Gillette’s ‘the best a man can get’ campaign exemplifies a new type of corporate political activism.
Gillette’s controversial advertisement is an important sign the #metoo movement has changed the global zeitgeist.
From LGBTQI rights to racial justice, companies are embracing the social issues that matter to their consumers. And, of course, that makes sense.
Kenyan long distance runner Eliud Kipchoge sets a new world record at the Berlin Marathon.
Under the right conditions marathons could be run in under two hours.
Colin Kaepernick mural in Atlanta, Georgia.
Erik S. Lesser/EPA
Nike has reaped a whirlwind in their latest ad campaign featuring Colin Kaepernick, but it's the inevitable windfall they're likely interested in.
D. Ross Cameron / EPA
Four reasons why the line between activism and business is blurring.
NFL player Colin Kaepernick, centre, started a protest against police violence by kneeling during the US National Anthem in 2016.
JOHN G MABANGLO
Nike has provoked a conservative backlash by using NFL player Colin Kaepernick in its latest campaign. But the move should be applauded.
John Lennon and Yoko Ono at the Hilton Hotel, Amsterdam, in 1969.
John Lennon's Revolution was panned by the radical media as a 'petty bourgeois cry of fear' in 1968. Then, in 1987 it was claimed by Nike to be the controversial soundtrack of its most seminal advert.
While major brands like Coca-Cola have stuck by FIFA and the World Cup, others have not.
Compared with years past, the build-up to the Russia World Cup has been relatively subdued from a marketing and advertising standpoint.
The swoosh entered the #MeToo spotlight.
A revolt by women at the world’s largest sport brand revealed what companies and many others still don't understand about the nature of workplace harassment.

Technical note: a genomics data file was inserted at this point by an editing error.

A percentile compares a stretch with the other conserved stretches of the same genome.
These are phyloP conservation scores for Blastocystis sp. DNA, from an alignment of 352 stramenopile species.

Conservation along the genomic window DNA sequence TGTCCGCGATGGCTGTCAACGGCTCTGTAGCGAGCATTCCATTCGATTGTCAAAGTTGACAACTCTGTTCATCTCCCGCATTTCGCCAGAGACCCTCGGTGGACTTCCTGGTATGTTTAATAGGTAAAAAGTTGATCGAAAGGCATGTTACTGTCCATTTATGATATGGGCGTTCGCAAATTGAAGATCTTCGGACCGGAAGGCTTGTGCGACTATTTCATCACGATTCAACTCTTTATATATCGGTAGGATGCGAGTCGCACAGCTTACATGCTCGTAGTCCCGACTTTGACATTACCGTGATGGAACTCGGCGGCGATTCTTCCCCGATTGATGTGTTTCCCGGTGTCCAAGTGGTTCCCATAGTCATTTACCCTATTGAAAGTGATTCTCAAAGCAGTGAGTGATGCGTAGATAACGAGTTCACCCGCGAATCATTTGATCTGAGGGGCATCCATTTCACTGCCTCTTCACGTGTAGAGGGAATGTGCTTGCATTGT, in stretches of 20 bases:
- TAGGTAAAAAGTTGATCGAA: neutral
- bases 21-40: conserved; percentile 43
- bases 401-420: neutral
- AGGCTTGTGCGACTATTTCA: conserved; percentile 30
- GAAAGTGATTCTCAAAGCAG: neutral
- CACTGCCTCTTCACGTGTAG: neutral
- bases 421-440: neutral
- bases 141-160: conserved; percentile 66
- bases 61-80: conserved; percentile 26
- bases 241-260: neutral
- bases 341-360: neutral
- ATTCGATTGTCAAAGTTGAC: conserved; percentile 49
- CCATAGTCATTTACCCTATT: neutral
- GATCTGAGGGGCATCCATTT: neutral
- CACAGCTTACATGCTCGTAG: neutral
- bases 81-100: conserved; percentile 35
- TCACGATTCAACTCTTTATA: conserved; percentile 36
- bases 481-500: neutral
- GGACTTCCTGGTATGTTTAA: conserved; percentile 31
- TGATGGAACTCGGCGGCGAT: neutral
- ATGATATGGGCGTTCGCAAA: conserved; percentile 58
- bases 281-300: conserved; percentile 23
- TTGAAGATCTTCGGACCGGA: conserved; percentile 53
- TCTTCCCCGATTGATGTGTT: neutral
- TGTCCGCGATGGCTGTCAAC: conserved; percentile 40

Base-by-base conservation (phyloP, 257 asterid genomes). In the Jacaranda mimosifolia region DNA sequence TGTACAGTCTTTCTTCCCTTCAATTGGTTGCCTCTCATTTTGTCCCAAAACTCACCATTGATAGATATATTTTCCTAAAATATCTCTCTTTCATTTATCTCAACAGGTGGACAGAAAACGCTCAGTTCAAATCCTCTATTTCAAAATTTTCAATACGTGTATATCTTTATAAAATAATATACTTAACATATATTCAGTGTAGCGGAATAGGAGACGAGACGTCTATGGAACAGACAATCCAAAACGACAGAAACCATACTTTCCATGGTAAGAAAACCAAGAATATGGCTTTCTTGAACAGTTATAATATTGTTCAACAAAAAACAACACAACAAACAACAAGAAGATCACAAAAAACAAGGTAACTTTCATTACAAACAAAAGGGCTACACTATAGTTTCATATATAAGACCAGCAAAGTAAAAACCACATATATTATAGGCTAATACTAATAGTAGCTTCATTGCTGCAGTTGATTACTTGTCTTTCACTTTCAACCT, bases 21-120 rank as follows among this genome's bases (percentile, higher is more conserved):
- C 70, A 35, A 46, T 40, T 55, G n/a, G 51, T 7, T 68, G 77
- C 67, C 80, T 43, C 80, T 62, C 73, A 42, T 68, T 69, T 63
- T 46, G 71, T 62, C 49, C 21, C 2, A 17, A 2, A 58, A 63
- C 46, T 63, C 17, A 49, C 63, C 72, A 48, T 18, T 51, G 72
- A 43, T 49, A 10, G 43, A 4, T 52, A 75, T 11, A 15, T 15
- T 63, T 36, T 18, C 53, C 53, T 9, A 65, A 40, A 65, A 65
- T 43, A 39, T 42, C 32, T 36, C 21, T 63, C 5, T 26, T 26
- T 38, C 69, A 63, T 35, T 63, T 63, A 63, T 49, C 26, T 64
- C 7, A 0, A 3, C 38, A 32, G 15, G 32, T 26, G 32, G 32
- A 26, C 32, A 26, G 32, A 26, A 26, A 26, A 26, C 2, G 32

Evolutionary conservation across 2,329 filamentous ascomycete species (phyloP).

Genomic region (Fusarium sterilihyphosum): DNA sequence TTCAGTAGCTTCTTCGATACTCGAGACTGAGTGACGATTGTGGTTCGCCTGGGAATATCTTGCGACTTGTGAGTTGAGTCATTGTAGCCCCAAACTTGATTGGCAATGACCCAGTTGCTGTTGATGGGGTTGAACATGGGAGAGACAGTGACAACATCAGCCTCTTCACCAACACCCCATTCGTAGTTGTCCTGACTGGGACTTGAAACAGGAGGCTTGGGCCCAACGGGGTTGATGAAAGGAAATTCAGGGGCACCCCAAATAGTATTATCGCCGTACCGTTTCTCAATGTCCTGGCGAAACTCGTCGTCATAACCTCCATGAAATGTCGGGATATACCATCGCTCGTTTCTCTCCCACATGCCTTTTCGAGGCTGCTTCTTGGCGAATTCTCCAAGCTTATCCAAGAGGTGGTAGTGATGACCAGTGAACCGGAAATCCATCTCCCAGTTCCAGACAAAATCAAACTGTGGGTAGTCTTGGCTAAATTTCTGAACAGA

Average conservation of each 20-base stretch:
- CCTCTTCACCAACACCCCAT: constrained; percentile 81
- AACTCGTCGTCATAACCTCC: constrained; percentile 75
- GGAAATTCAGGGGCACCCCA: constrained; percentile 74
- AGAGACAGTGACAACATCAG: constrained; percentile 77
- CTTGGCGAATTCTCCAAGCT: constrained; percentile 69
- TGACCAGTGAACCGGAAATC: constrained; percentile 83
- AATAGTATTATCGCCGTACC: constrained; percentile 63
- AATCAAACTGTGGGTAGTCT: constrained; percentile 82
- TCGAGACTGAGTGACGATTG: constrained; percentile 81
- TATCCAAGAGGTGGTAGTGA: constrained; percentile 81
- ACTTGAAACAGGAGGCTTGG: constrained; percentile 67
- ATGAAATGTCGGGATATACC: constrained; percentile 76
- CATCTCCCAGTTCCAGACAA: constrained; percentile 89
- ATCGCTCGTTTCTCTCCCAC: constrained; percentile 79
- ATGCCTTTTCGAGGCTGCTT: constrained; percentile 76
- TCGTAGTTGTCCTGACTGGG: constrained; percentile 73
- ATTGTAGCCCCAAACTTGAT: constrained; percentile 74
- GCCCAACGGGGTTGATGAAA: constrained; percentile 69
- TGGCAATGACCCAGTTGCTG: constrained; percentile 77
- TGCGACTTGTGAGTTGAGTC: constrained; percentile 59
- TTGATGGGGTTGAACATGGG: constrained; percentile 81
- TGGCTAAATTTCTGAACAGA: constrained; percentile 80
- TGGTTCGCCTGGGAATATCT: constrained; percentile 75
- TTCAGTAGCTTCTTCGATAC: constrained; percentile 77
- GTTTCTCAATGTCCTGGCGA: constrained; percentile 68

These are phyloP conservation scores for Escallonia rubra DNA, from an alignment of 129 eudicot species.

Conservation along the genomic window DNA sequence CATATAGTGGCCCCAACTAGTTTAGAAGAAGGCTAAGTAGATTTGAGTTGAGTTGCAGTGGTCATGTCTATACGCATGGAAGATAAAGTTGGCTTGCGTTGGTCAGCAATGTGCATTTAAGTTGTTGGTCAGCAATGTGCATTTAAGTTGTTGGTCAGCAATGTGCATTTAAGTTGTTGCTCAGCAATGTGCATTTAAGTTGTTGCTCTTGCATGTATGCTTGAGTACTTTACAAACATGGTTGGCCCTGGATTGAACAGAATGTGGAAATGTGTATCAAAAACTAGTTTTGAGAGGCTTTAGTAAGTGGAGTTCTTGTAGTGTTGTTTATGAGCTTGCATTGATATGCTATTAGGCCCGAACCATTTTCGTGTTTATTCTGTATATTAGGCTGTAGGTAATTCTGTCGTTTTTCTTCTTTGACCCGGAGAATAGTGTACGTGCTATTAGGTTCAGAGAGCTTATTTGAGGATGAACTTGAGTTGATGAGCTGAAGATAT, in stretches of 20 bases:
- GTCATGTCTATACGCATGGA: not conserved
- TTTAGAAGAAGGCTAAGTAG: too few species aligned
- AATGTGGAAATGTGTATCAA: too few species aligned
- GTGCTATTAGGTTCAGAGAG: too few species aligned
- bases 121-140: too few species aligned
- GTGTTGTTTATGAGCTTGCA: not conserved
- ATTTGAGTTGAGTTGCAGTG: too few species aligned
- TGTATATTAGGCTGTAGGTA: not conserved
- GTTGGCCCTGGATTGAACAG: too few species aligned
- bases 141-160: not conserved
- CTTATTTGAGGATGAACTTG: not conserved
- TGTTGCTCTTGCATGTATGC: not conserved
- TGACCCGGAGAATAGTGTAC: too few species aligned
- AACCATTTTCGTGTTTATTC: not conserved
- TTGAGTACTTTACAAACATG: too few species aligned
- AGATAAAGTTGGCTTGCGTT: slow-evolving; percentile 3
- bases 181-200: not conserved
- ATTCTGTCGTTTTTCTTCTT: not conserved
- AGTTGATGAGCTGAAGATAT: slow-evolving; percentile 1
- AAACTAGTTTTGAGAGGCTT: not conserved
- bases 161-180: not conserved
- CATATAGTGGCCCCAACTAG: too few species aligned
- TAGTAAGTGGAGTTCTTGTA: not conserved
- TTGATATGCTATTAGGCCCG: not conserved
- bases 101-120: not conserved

Students who walked out of school protest against gun violence in front of the White House.
The lightning-quick corporate response to demands for a boycott against the NRA shows that companies can't escape politics in an age saturated with social media.
Egyptian athlete Manal Rostom wearing the Nike Pro Hijab.
With its "Pro hijab" Nike has mainstreamed what is generally considered as an oppressive and marginalised garment.
From the sounds of some brands' marketing, you may be forgiven for believing that bespoke shoes are just a footstep away.
A significant portion of small business failures are caused by branding mistakes and owners who don't understand the importance of branding. Here are the common mistakes.
All the talk about a golden time for UK exporters forgets one crucial point.
Paul Pogba helps France beat Iceland 5-2.
The marketing wizardry used by sports multinationals to sell these little round things by the truckload.
Maybe I was just a bit too cool.
The pope made some waves when he used slang to reach the brothers and sisters, but something was lost in translation.
Nike is only ‘unofficially’ present at the World Cup, which is officially sponsored by Adidas, through its sponsored teams such as Australia.
The football World Cup currently underway in Brazil is not only a battle between two teams on the pitch and 32 nations overall, but also a battle off the field. Although eight different companies provide…
Apple has been the target of protests over working conditions in China.
Over the last few weeks, what was the juiciest development for those that cannot get enough of gossip about tech giant Apple? Was it “when will the iPad 3 debut and will it have a retina display?” Or the…